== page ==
The founder of suicide prevention charity Console ran up €128,169 on credit cards belonging to a nun, the Herald can reveal.
Between 2012 and 2014, Paul Kelly used two credit cards assigned to a Sister Margaret Joyce DC - a former employee of the suicide charity, who had left the organisation at least six years previously.
During this time €128,169 was spent using these credit cards, including cash withdrawals equalling €28,785.
According to a HSE audit carried out in 2015, "inconsistent, vague and inaccurate information" was provided regarding the identity of the person named on these credit cards used by Mr Kelly.
Sr Joyce's order, the Daughters of Charity, told the Herald it was "imperative that this matter be brought to the urgent attention of the gardai".
It is understood that Sr Joyce left Console in 2010 after working in the group's centre on the Navan Road in north Dublin, and is in no way implicated in the alleged financial irregularities that are dogging Mr Kelly, his wife Patricia and their son Tim following their resignation from the charity's board.
Following revelations by the RTE's Investigates Team, the three individuals are accused of running up credit card bills of almost €500,000 between 2012 and 2014. It's claimed they used charity credit cards to pay for groceries, designer clothes and foreign trips.
During this period - in August 2013 - President Michael D Higgins was named as patron of the bereavement charity.
From 2012 to 2014, Mr Kelly and his wife received significant payments and benefits from Console.
He was paid €218,586, and given a 2009 Mercedes CLS and four credit cards. His wife received €67,149, plus a fully-expensed 2010 Audi Q5.
Yesterday, the chairman of the Dail's Public Accounts Committee (PAC) called an emergency meeting with the Health Service Executive (HSE) as the fallout from the scandal continued.
Fianna Fail TD Sean Fleming told the Herald the PAC will meet with the HSE next week.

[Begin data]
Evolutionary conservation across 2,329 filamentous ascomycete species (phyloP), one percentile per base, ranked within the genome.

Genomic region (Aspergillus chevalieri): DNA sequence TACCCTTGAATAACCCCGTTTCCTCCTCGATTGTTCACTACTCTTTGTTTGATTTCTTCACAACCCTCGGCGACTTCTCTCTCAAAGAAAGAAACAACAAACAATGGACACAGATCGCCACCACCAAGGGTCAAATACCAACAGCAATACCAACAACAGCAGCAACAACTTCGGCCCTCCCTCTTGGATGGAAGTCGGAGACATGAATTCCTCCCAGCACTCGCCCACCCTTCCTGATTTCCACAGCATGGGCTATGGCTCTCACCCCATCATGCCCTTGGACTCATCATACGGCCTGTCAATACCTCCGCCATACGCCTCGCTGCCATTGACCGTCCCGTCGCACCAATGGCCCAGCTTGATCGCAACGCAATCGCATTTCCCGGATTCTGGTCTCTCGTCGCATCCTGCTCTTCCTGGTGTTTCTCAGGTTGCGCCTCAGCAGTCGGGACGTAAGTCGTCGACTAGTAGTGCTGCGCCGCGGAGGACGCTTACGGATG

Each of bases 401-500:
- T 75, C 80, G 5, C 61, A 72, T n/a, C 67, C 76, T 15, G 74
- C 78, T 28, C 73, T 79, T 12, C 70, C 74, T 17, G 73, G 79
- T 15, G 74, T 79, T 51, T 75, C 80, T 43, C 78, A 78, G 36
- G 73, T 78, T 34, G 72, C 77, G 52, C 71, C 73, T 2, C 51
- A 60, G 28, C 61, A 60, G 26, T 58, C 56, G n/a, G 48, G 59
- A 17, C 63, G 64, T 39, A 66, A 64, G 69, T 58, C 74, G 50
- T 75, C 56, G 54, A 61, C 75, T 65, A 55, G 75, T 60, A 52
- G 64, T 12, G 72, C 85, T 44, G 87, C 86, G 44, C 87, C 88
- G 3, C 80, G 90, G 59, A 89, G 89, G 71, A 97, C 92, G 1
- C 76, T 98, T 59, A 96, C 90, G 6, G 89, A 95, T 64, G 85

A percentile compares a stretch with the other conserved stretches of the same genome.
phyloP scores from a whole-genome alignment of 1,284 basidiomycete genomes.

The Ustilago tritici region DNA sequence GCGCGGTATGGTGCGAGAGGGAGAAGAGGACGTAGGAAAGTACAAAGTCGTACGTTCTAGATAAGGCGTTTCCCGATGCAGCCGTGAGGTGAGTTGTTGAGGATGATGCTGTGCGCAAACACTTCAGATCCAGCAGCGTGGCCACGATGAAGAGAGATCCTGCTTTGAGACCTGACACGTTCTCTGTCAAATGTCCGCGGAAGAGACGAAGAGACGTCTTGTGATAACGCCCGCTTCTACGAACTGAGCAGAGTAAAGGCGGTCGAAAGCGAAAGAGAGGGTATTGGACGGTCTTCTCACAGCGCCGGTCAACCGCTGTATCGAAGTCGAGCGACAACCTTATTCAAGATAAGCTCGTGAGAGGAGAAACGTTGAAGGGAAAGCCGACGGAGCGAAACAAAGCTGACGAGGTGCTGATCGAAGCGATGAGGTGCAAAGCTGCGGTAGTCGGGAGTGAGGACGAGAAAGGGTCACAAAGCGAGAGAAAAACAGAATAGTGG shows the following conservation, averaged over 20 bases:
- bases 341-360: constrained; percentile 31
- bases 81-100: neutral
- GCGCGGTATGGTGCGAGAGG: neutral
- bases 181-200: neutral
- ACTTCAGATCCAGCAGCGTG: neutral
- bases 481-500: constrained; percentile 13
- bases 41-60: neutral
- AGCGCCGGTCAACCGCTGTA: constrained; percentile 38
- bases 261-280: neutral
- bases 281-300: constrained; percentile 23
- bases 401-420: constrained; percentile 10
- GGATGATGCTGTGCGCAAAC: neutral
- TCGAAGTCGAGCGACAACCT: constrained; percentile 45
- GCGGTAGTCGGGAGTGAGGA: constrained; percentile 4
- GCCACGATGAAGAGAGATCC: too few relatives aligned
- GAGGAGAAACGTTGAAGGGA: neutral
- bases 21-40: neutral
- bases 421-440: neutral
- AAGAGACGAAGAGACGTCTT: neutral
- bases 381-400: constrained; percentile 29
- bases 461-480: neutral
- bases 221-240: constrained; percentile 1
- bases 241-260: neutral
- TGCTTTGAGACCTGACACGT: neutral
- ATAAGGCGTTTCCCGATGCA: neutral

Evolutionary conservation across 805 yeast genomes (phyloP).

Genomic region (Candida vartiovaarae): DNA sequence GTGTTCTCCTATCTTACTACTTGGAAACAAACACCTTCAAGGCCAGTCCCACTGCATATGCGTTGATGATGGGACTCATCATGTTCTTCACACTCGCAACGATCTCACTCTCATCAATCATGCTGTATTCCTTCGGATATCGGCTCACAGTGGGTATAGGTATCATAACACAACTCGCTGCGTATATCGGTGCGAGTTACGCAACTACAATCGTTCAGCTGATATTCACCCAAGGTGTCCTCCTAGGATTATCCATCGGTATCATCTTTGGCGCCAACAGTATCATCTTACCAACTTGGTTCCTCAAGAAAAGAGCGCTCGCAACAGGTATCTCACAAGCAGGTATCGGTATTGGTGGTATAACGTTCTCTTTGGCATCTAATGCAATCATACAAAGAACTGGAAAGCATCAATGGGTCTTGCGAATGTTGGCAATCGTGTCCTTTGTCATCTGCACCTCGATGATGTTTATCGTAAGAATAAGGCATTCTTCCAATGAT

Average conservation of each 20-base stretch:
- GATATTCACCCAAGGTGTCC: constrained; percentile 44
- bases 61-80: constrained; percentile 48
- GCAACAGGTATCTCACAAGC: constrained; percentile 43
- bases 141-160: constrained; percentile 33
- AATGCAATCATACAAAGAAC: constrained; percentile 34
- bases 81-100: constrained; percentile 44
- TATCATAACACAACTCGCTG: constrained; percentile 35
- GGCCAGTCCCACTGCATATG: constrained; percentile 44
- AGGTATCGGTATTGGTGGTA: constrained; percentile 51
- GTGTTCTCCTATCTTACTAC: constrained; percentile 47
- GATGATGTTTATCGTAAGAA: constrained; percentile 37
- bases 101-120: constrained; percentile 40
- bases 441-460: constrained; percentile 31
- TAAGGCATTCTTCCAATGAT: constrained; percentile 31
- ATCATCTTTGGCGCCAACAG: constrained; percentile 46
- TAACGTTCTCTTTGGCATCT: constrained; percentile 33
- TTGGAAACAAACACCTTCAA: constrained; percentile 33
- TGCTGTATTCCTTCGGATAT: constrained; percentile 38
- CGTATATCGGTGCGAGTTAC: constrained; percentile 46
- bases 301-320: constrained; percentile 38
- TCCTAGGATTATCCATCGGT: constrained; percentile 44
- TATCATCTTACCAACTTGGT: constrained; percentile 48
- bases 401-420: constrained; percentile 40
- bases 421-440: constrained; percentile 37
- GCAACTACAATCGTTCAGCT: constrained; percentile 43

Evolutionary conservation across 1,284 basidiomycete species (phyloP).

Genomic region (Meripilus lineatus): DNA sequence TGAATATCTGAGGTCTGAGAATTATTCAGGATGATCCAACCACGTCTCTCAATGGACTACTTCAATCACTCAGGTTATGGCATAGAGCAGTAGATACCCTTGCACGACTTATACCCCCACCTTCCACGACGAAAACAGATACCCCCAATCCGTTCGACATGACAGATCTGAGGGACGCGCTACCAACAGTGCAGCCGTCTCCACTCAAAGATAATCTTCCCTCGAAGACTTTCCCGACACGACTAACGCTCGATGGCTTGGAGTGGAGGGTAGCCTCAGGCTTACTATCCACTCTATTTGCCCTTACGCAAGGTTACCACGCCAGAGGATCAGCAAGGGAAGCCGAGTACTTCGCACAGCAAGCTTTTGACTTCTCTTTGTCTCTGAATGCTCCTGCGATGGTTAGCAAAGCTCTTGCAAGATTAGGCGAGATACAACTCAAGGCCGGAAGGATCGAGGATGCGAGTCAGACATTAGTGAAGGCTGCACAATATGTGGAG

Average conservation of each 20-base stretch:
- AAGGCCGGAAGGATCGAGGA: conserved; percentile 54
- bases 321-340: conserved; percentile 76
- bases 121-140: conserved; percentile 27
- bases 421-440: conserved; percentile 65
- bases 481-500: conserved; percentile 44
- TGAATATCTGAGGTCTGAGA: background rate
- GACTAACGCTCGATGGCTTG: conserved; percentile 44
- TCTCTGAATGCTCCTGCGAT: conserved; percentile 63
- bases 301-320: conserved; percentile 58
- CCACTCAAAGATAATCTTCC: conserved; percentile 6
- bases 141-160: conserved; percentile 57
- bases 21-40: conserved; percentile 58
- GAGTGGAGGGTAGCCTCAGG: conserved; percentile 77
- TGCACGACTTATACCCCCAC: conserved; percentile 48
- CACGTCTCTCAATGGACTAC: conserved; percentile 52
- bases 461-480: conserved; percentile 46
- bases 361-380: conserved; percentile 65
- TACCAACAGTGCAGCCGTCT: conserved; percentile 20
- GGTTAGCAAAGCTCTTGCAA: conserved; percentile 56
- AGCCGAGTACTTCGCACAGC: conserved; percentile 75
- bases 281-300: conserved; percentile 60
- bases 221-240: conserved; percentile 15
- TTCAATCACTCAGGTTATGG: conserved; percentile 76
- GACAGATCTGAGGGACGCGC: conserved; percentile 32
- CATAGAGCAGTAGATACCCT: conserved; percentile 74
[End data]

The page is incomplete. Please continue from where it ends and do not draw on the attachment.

The issue of lavish spending by the charity's chief executive and his wife and son was raised for a second day in the Dail.
Minister for State Helen McEntee said all funding had been stopped pending investigations, adding the matter was now with An Garda Siochana and the regulator.
Despite these investigations, the PAC has weighed into the saga.
The spending watchdog yesterday wrote to the HSE requesting a copy of the internal audit report.
Mr Fleming, the committee chairman, is also seeking the service level agreements between the HSE and Console.
"I am calling the HSE into a meeting with the PAC in early July," the Laois TD said.
"What I would emphasise, however, is that it is important the good work of Console must continue.
"The damage done by the latest revelations must also be brought to a quick conclusion," he added.
Last night, the president of the Irish Association Of Suicidology Dan Neville said while he was disappointed in the Console revelations, he wasn't surprised.
"We had some concerns about [Paul Kelly] four years ago, though not in regard to the operation of Console, but we didn't have much evidence…
"With the HSE prepared to substantially front him, I suppose we took some comfort in that and assumed its systems would ensure, given the level of funding involved, that every cent would be properly accounted for.
"Given these concerns, and his well documented past, I always felt that something [like this] might happen with Kelly in charge."